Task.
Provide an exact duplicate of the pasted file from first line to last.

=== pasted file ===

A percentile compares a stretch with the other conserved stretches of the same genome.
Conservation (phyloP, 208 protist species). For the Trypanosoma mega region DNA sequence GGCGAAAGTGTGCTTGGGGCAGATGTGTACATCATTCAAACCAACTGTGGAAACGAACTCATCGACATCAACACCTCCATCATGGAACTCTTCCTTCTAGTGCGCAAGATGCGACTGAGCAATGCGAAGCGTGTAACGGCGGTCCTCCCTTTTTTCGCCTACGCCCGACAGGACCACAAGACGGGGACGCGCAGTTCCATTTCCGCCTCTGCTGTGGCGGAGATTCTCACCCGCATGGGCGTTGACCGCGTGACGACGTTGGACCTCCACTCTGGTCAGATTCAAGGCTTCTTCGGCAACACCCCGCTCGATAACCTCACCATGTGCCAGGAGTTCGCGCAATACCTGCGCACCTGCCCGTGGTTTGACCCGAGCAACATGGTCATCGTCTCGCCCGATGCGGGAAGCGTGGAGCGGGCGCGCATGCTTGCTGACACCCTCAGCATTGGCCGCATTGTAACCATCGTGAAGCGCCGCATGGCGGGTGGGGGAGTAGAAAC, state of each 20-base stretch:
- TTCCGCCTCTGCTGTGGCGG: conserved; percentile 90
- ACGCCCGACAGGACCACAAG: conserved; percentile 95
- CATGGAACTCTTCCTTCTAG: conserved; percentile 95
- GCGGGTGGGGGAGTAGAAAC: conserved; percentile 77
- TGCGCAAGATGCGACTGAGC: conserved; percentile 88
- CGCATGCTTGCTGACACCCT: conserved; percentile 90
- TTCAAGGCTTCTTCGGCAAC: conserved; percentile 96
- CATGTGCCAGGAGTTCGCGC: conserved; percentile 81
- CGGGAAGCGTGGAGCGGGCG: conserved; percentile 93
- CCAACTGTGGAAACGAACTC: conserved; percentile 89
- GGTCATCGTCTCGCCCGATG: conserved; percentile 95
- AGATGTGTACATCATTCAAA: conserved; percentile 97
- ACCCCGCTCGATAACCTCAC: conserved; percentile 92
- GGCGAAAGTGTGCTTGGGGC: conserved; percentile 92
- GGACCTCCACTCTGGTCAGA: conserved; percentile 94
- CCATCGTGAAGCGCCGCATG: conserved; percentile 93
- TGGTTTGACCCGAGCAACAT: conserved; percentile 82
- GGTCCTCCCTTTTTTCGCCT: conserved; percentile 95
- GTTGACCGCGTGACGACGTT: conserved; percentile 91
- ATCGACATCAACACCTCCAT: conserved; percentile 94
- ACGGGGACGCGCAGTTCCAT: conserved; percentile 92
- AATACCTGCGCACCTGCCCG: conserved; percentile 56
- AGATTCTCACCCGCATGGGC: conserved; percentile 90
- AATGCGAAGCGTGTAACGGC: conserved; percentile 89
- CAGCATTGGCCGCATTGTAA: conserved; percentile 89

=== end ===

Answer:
A percentile compares a stretch with the other conserved stretches of the same genome.
Conservation (phyloP, 208 protist species). For the Trypanosoma mega region DNA sequence GGCGAAAGTGTGCTTGGGGCAGATGTGTACATCATTCAAACCAACTGTGGAAACGAACTCATCGACATCAACACCTCCATCATGGAACTCTTCCTTCTAGTGCGCAAGATGCGACTGAGCAATGCGAAGCGTGTAACGGCGGTCCTCCCTTTTTTCGCCTACGCCCGACAGGACCACAAGACGGGGACGCGCAGTTCCATTTCCGCCTCTGCTGTGGCGGAGATTCTCACCCGCATGGGCGTTGACCGCGTGACGACGTTGGACCTCCACTCTGGTCAGATTCAAGGCTTCTTCGGCAACACCCCGCTCGATAACCTCACCATGTGCCAGGAGTTCGCGCAATACCTGCGCACCTGCCCGTGGTTTGACCCGAGCAACATGGTCATCGTCTCGCCCGATGCGGGAAGCGTGGAGCGGGCGCGCATGCTTGCTGACACCCTCAGCATTGGCCGCATTGTAACCATCGTGAAGCGCCGCATGGCGGGTGGGGGAGTAGAAAC, state of each 20-base stretch:
- TTCCGCCTCTGCTGTGGCGG: conserved; percentile 90
- ACGCCCGACAGGACCACAAG: conserved; percentile 95
- CATGGAACTCTTCCTTCTAG: conserved; percentile 95
- GCGGGTGGGGGAGTAGAAAC: conserved; percentile 77
- TGCGCAAGATGCGACTGAGC: conserved; percentile 88
- CGCATGCTTGCTGACACCCT: conserved; percentile 90
- TTCAAGGCTTCTTCGGCAAC: conserved; percentile 96
- CATGTGCCAGGAGTTCGCGC: conserved; percentile 81
- CGGGAAGCGTGGAGCGGGCG: conserved; percentile 93
- CCAACTGTGGAAACGAACTC: conserved; percentile 89
- GGTCATCGTCTCGCCCGATG: conserved; percentile 95
- AGATGTGTACATCATTCAAA: conserved; percentile 97
- ACCCCGCTCGATAACCTCAC: conserved; percentile 92
- GGCGAAAGTGTGCTTGGGGC: conserved; percentile 92
- GGACCTCCACTCTGGTCAGA: conserved; percentile 94
- CCATCGTGAAGCGCCGCATG: conserved; percentile 93
- TGGTTTGACCCGAGCAACAT: conserved; percentile 82
- GGTCCTCCCTTTTTTCGCCT: conserved; percentile 95
- GTTGACCGCGTGACGACGTT: conserved; percentile 91
- ATCGACATCAACACCTCCAT: conserved; percentile 94
- ACGGGGACGCGCAGTTCCAT: conserved; percentile 92
- AATACCTGCGCACCTGCCCG: conserved; percentile 56
- AGATTCTCACCCGCATGGGC: conserved; percentile 90
- AATGCGAAGCGTGTAACGGC: conserved; percentile 89
- CAGCATTGGCCGCATTGTAA: conserved; percentile 89